As mentioned in that conversation, NZ is nothing like the US. NZ still has the highest minimum to average wage ratio in the high income OECD nations – and the incentive for firms to reduce output or substitute towards capital instead of labour increases the closer minimum wages get to the average wage. As a result, let us be a bit careful just taking overseas estimates as an estimate of what will happen here 😉
Another factor to keep in mind if you will not accept the current minimum wage is likely to be near or above the competitive level – in this model the higher minimum wage can only boost employment by increasing labour market participation. In a nation with exceptionally high levels of labour market participation like New Zealand the scope for this appears very limited.
And if wages are being pushed above their competitive level it isn’t just a matter of lower employment that becomes concerning. We now need to consider dynamic effects, firms will adjust investment patterns – either to substitute away from labour (self service checkouts) or to generally reduce the scale of their operations and output. Non-tradeable prices will rise, reducing competitiveness on international markets and thereby reducing New Zealander’s ability to bring in imported consumer goods. It is no longer a straight transfer from capital owner to minimum wage employee – instead we face a series of broader economic consequences.
We may view these are a fair cost for something we view as equitable, that is cool, but I think this indicates that the argument gets a little more complex than a simple minimum wage hammer allows for … after all I haven’t even mentioned that it is highly skilled labour that firms primarily complain about not being able to get hold of at the current wage rate, suggesting that the minimum wage and its focus on less skilled labour tasks may not be related to the core competition issue observed in the labour market.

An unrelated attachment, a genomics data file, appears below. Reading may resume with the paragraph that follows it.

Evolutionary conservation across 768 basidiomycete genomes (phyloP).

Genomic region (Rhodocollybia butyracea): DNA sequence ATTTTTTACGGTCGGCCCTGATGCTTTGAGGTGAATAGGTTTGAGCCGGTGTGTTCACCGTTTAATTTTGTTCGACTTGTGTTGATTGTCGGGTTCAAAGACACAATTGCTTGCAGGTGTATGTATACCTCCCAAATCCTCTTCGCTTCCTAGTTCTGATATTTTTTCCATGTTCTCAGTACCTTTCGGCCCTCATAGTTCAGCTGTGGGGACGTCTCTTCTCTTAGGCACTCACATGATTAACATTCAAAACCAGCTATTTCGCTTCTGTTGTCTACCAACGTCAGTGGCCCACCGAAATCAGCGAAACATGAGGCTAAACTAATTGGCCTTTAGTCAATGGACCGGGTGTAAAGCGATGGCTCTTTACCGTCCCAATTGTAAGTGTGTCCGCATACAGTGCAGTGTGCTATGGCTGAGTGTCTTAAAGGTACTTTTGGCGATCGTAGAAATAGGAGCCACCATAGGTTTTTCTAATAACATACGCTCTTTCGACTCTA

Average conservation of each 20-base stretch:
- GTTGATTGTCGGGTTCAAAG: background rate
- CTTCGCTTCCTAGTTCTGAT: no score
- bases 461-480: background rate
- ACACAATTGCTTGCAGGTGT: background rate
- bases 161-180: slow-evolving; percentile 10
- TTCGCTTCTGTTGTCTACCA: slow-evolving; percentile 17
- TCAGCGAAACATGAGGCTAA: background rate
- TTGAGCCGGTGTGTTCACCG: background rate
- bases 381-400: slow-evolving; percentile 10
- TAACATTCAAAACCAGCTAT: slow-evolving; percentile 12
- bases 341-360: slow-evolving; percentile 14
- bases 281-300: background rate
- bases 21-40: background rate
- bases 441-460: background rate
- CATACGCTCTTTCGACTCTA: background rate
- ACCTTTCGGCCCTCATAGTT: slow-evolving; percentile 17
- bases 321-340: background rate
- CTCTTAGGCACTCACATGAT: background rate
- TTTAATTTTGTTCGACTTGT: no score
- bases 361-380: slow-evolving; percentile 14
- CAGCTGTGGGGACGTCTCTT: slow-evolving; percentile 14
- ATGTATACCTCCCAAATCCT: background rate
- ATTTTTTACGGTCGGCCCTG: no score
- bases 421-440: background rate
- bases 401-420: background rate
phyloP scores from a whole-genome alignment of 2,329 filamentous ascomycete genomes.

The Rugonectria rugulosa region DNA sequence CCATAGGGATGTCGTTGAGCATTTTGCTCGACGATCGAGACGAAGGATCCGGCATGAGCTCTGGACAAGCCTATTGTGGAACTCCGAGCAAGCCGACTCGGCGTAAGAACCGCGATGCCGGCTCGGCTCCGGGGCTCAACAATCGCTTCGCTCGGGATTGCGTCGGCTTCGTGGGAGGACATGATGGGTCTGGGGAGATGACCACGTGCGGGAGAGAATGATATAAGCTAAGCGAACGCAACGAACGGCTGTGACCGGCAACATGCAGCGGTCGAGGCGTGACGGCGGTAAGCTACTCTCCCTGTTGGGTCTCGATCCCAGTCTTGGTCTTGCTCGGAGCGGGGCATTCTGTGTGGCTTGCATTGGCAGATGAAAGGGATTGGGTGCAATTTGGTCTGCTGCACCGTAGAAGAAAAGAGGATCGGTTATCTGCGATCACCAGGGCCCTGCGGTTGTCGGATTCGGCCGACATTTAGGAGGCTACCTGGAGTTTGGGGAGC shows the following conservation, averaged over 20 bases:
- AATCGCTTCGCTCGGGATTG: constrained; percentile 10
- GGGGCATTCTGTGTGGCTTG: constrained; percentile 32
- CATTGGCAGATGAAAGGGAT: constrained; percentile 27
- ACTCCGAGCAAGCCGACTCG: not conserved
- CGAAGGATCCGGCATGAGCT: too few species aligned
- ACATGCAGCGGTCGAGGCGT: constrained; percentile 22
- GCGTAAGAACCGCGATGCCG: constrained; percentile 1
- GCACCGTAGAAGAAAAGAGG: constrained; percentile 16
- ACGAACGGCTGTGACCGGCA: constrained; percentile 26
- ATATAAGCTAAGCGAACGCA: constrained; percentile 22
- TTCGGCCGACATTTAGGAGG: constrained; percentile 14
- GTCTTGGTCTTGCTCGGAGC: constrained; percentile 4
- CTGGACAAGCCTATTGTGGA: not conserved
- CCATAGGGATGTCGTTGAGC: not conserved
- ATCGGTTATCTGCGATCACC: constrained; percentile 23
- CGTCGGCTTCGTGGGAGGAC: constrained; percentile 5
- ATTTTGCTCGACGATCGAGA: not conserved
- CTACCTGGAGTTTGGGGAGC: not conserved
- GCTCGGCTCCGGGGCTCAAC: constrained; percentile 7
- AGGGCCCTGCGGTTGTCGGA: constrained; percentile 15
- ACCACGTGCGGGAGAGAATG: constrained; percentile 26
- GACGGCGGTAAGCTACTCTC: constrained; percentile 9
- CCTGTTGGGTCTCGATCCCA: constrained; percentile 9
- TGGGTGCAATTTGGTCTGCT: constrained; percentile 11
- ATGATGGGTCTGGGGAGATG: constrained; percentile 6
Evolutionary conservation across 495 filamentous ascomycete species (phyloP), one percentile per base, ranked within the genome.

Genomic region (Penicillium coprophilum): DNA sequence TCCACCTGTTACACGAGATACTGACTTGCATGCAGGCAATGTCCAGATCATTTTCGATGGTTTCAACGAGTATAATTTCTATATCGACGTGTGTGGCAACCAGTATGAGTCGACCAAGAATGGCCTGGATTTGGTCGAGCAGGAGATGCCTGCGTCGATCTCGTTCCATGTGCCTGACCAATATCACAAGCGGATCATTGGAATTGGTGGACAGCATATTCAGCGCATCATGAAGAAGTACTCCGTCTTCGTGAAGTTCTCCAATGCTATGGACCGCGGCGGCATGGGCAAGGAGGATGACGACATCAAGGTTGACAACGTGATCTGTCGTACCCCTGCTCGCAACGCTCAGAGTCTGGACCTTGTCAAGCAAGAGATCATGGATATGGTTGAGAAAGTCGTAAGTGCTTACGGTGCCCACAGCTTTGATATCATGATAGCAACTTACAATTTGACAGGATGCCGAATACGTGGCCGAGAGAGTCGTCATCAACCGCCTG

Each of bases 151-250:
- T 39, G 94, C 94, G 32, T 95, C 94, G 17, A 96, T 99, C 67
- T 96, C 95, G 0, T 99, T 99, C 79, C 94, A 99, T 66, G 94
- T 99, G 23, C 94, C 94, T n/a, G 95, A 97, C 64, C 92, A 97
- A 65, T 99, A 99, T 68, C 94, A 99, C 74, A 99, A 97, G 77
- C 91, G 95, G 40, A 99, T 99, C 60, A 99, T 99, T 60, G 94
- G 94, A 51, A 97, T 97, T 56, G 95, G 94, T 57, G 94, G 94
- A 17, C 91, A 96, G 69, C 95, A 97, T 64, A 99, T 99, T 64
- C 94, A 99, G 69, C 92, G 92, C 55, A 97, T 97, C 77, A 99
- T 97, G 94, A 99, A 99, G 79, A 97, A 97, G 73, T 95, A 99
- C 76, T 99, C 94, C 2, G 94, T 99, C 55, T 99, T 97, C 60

But insert X-inefficiency argument
Note: This is a side issue I have decided to cover as I thought it was important to give the above discussion more context – it is not a direcct comment on any of the content of the stuff article.
Yes, firms aren’t single profit maximising entities. They are made up by complex decision makers acting in their own interest while boundedly rational.
A monopsony behaves different than competition as a result of this as well, which is not part of the above model. Employers within the firm want to protect their status, protect the value of current employment, or build up a group with a certain set of characteristics – and this can all be completely unrelated to a profit maximising target.
But if we want to argue “competition” and “minimum wages” we have to work out what type of inefficiency we are discussing to describe it.
If people in firms, and unions, are interested in increasing returns to the employed while excluding the “outside” group from the labour market then wages rise and employment falls. If this is broken and labour market access and flexibility are improved for workers then there is downward pressure on wages and increases in employment – a set of responses that is consistent with NZ experience. I am not arguing this is the case, but just pointing out that as soon as we cry “x-inefficiency” we get arguments that both justify as well as disagree with policy changes that have happened in NZ.
There are winners and losers here, but that is the thing policy changes do have winners and losers. When we look at x-inefficiency the winners and losers change from a faceless firm vs wage and salary earners we relate to, to a series of different wage and salary earners as well as capital owners who we can all relate to in some way.
I am not saying we can’t make important policy relevant arguments – I am just saying we have to actually make them, rather than just mentioning X-inefficiency exists. As its existence may actually undermine our policy recommendation rather than support it 😉